• Mark Butcher described Kaur as a "fantastic player - complete batsmanship". I would have to agree. Having watched her a number of times I have always felt her first century wouldn't be long coming, and there will be more to follow I'm sure. If I were picking a world side the number 4 slot would be hers. I was especially impressed with the way she played for the team and only on 99 did she finally show some sign that the 100 made her in the least nervous of going all out. She was robbed of two runs when the 3rd umpire unexpectedly counted a ball that hit the rope as a 4 rather than a 6. What made it even odder was that he had got an earlier call right from the same batsman. Thankfully it didn't affect either the result of the match, or Kaur's century.

  • For England the outstanding fielders on the day must be Wyatt and Brunt, both of whom must have sore legs with the boundary running that was required.
England will be happy that they have two points under their belt, but although all sides have 2 points in this group, England remain third on run rate.

Scorecard  :   Report

<February 5> I started the day not expecting another upset but by the end of the day wondering if a Sri Lankan victory really was an upset. It rattled the established order, and as one emailer to me pointed out, they are playing in their own back yard in terms of conditions so, of course  were today's opponents. It is very early days, of course, but is there an outside chance we are looking to a new established order? I have seen glimpses - no more than that - in the past that has made me hope the Lankans might start rattling the top four. Well, they've done rather more than rattle in this World Cup! The change seems to be the willingness of the Sri Lankan armed forces to take them on and ensure that paying the monthly bills is no longer a worry. Giving everything to cricket rather than holding down a full time job has done so much for women's cricket in a few countries now, but nowhere else has the effect been quite so dramatic.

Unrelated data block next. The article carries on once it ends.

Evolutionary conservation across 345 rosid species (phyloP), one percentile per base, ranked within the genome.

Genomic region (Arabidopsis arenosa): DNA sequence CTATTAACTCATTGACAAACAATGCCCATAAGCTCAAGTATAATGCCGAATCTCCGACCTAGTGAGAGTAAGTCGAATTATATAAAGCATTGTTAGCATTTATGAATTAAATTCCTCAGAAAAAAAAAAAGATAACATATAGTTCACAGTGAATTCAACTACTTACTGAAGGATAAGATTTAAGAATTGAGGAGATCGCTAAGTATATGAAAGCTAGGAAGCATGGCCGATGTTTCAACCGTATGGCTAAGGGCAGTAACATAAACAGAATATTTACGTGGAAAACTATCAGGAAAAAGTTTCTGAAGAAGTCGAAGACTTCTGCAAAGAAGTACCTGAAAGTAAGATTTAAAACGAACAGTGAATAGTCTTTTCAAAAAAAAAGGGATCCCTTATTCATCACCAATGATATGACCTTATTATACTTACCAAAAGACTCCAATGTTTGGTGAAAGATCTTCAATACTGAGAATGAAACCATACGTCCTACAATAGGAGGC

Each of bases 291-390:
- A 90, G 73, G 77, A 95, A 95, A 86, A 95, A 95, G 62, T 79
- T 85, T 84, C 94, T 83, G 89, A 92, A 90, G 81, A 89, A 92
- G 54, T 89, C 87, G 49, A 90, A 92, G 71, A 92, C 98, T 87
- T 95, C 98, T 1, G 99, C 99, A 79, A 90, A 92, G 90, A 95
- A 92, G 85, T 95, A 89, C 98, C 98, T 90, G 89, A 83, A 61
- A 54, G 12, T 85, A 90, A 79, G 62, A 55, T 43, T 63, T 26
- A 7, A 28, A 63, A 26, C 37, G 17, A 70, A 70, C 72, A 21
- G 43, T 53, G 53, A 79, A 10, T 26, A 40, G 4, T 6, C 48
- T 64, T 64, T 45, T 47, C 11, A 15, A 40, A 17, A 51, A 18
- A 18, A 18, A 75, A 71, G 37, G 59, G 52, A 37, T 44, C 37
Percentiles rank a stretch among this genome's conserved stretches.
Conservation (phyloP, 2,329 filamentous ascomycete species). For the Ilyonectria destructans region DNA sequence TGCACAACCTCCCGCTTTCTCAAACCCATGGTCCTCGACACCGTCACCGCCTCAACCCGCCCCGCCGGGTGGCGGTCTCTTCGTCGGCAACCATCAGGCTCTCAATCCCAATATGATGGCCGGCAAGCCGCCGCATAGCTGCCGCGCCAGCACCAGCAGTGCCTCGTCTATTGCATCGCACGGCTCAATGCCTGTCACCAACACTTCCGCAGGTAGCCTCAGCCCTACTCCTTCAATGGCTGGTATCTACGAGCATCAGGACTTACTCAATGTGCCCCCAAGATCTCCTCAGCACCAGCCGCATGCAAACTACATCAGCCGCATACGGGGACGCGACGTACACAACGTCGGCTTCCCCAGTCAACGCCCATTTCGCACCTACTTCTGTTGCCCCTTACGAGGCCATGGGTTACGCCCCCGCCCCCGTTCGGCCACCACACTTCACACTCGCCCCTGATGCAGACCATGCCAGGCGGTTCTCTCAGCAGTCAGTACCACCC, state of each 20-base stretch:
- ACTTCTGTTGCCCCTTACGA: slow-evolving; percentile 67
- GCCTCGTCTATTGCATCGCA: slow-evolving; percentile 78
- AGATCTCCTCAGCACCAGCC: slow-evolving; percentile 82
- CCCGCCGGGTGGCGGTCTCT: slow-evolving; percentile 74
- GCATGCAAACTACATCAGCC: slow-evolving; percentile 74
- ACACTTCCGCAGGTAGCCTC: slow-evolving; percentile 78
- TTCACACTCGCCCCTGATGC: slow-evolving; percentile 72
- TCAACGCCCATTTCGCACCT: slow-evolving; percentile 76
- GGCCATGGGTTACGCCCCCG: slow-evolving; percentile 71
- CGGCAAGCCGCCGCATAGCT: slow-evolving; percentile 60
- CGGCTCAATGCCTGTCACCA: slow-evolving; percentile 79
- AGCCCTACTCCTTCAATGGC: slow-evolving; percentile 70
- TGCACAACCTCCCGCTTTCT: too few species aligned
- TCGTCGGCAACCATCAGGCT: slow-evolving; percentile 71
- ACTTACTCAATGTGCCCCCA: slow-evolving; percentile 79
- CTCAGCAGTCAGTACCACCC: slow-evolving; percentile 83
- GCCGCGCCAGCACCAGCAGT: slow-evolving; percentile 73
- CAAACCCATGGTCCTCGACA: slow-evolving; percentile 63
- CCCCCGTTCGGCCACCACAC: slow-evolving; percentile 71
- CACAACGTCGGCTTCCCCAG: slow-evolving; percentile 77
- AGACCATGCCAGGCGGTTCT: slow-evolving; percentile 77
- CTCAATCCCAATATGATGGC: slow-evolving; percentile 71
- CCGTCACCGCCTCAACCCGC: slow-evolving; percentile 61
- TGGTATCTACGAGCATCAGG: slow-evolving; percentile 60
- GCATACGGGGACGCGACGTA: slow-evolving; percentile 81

And my rambling notes made with pen and paper during the match... well I tend to try and look for those nuances the commentators may not have remarked upon or which I feel particularly significant.
  • Despite losing one of the more glorious stroke players in the tournament early in Atapattu, the Lankans didn't panic. In fact cool heads seemed to be a significant part of their game throughout the day, despite becoming a little bogged down in the middle overs. It would seem the mantra for most teams has become "keep wickets in hand for the final onslaught". If there was a little more attempt to look for the singles in the middle overs then scores beyond the 300 mark are obviously not beyond their reach.